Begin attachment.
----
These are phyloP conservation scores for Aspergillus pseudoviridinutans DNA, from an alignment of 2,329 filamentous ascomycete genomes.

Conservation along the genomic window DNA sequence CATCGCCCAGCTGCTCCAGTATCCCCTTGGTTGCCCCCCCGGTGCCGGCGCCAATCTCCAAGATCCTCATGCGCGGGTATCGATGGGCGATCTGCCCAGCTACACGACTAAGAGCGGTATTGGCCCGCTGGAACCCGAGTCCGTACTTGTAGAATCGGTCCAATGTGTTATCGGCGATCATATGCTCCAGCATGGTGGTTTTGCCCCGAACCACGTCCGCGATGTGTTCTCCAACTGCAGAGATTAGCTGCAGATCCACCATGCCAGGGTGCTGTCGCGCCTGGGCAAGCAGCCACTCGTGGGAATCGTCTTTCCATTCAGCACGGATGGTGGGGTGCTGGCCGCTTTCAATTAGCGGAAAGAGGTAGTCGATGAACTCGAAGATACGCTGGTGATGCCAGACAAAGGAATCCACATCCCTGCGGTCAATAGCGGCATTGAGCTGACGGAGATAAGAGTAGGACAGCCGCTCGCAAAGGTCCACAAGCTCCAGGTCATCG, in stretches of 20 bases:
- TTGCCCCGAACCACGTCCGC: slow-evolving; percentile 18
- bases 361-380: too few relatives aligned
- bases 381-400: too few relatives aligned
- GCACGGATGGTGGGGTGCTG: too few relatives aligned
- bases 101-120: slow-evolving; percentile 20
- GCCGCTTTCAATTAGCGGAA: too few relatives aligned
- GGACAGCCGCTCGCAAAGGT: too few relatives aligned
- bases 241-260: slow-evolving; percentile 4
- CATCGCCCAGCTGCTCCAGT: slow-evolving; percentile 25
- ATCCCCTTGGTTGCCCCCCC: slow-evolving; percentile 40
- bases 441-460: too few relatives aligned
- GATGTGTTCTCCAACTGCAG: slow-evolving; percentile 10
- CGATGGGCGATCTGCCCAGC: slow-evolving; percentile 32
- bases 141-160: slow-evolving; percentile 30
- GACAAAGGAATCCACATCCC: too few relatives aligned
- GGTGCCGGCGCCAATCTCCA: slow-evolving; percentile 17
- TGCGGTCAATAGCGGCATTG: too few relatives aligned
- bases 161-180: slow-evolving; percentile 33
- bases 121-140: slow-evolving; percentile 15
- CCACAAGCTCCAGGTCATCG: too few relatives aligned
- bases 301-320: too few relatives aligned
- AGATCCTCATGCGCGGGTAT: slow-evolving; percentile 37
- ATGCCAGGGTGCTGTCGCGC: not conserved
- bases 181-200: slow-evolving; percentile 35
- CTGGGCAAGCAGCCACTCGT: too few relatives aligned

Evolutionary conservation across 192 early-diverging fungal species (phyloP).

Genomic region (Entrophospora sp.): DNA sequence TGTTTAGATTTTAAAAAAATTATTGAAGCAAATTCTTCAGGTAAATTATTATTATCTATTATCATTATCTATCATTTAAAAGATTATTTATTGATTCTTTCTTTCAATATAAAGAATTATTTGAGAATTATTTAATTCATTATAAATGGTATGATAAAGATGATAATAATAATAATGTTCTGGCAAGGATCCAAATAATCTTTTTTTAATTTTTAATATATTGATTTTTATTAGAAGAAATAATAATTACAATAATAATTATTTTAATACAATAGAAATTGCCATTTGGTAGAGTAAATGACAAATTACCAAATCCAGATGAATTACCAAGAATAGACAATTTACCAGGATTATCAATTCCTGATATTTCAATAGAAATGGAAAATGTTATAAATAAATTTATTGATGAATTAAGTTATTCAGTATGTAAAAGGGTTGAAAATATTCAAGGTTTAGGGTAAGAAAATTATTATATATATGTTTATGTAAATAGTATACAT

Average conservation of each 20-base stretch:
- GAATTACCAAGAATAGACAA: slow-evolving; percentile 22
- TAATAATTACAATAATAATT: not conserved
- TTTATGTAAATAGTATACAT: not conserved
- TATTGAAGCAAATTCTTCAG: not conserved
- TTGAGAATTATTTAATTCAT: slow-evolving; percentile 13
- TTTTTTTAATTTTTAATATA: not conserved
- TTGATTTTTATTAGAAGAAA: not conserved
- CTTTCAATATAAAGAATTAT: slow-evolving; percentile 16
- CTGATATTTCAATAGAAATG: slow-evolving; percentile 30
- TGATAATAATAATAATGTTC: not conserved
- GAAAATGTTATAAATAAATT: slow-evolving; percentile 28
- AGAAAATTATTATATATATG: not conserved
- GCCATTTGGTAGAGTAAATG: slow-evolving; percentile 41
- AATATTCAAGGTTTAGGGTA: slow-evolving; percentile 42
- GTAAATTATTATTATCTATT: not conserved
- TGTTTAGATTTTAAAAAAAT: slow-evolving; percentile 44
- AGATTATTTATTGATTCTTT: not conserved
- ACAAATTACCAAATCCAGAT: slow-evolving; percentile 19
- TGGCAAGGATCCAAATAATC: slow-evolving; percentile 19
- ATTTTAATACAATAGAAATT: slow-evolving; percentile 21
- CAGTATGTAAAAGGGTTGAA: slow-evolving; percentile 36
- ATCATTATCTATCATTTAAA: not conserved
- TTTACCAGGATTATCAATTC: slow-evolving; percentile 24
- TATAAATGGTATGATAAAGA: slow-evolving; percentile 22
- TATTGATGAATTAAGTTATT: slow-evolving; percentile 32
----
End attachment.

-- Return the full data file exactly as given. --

These are phyloP conservation scores for Aspergillus pseudoviridinutans DNA, from an alignment of 2,329 filamentous ascomycete genomes.

Conservation along the genomic window DNA sequence CATCGCCCAGCTGCTCCAGTATCCCCTTGGTTGCCCCCCCGGTGCCGGCGCCAATCTCCAAGATCCTCATGCGCGGGTATCGATGGGCGATCTGCCCAGCTACACGACTAAGAGCGGTATTGGCCCGCTGGAACCCGAGTCCGTACTTGTAGAATCGGTCCAATGTGTTATCGGCGATCATATGCTCCAGCATGGTGGTTTTGCCCCGAACCACGTCCGCGATGTGTTCTCCAACTGCAGAGATTAGCTGCAGATCCACCATGCCAGGGTGCTGTCGCGCCTGGGCAAGCAGCCACTCGTGGGAATCGTCTTTCCATTCAGCACGGATGGTGGGGTGCTGGCCGCTTTCAATTAGCGGAAAGAGGTAGTCGATGAACTCGAAGATACGCTGGTGATGCCAGACAAAGGAATCCACATCCCTGCGGTCAATAGCGGCATTGAGCTGACGGAGATAAGAGTAGGACAGCCGCTCGCAAAGGTCCACAAGCTCCAGGTCATCG, in stretches of 20 bases:
- TTGCCCCGAACCACGTCCGC: slow-evolving; percentile 18
- bases 361-380: too few relatives aligned
- bases 381-400: too few relatives aligned
- GCACGGATGGTGGGGTGCTG: too few relatives aligned
- bases 101-120: slow-evolving; percentile 20
- GCCGCTTTCAATTAGCGGAA: too few relatives aligned
- GGACAGCCGCTCGCAAAGGT: too few relatives aligned
- bases 241-260: slow-evolving; percentile 4
- CATCGCCCAGCTGCTCCAGT: slow-evolving; percentile 25
- ATCCCCTTGGTTGCCCCCCC: slow-evolving; percentile 40
- bases 441-460: too few relatives aligned
- GATGTGTTCTCCAACTGCAG: slow-evolving; percentile 10
- CGATGGGCGATCTGCCCAGC: slow-evolving; percentile 32
- bases 141-160: slow-evolving; percentile 30
- GACAAAGGAATCCACATCCC: too few relatives aligned
- GGTGCCGGCGCCAATCTCCA: slow-evolving; percentile 17
- TGCGGTCAATAGCGGCATTG: too few relatives aligned
- bases 161-180: slow-evolving; percentile 33
- bases 121-140: slow-evolving; percentile 15
- CCACAAGCTCCAGGTCATCG: too few relatives aligned
- bases 301-320: too few relatives aligned
- AGATCCTCATGCGCGGGTAT: slow-evolving; percentile 37
- ATGCCAGGGTGCTGTCGCGC: not conserved
- bases 181-200: slow-evolving; percentile 35
- CTGGGCAAGCAGCCACTCGT: too few relatives aligned

Evolutionary conservation across 192 early-diverging fungal species (phyloP).

Genomic region (Entrophospora sp.): DNA sequence TGTTTAGATTTTAAAAAAATTATTGAAGCAAATTCTTCAGGTAAATTATTATTATCTATTATCATTATCTATCATTTAAAAGATTATTTATTGATTCTTTCTTTCAATATAAAGAATTATTTGAGAATTATTTAATTCATTATAAATGGTATGATAAAGATGATAATAATAATAATGTTCTGGCAAGGATCCAAATAATCTTTTTTTAATTTTTAATATATTGATTTTTATTAGAAGAAATAATAATTACAATAATAATTATTTTAATACAATAGAAATTGCCATTTGGTAGAGTAAATGACAAATTACCAAATCCAGATGAATTACCAAGAATAGACAATTTACCAGGATTATCAATTCCTGATATTTCAATAGAAATGGAAAATGTTATAAATAAATTTATTGATGAATTAAGTTATTCAGTATGTAAAAGGGTTGAAAATATTCAAGGTTTAGGGTAAGAAAATTATTATATATATGTTTATGTAAATAGTATACAT

Average conservation of each 20-base stretch:
- GAATTACCAAGAATAGACAA: slow-evolving; percentile 22
- TAATAATTACAATAATAATT: not conserved
- TTTATGTAAATAGTATACAT: not conserved
- TATTGAAGCAAATTCTTCAG: not conserved
- TTGAGAATTATTTAATTCAT: slow-evolving; percentile 13
- TTTTTTTAATTTTTAATATA: not conserved
- TTGATTTTTATTAGAAGAAA: not conserved
- CTTTCAATATAAAGAATTAT: slow-evolving; percentile 16
- CTGATATTTCAATAGAAATG: slow-evolving; percentile 30
- TGATAATAATAATAATGTTC: not conserved
- GAAAATGTTATAAATAAATT: slow-evolving; percentile 28
- AGAAAATTATTATATATATG: not conserved
- GCCATTTGGTAGAGTAAATG: slow-evolving; percentile 41
- AATATTCAAGGTTTAGGGTA: slow-evolving; percentile 42
- GTAAATTATTATTATCTATT: not conserved
- TGTTTAGATTTTAAAAAAAT: slow-evolving; percentile 44
- AGATTATTTATTGATTCTTT: not conserved
- ACAAATTACCAAATCCAGAT: slow-evolving; percentile 19
- TGGCAAGGATCCAAATAATC: slow-evolving; percentile 19
- ATTTTAATACAATAGAAATT: slow-evolving; percentile 21
- CAGTATGTAAAAGGGTTGAA: slow-evolving; percentile 36
- ATCATTATCTATCATTTAAA: not conserved
- TTTACCAGGATTATCAATTC: slow-evolving; percentile 24
- TATAAATGGTATGATAAAGA: slow-evolving; percentile 22
- TATTGATGAATTAAGTTATT: slow-evolving; percentile 32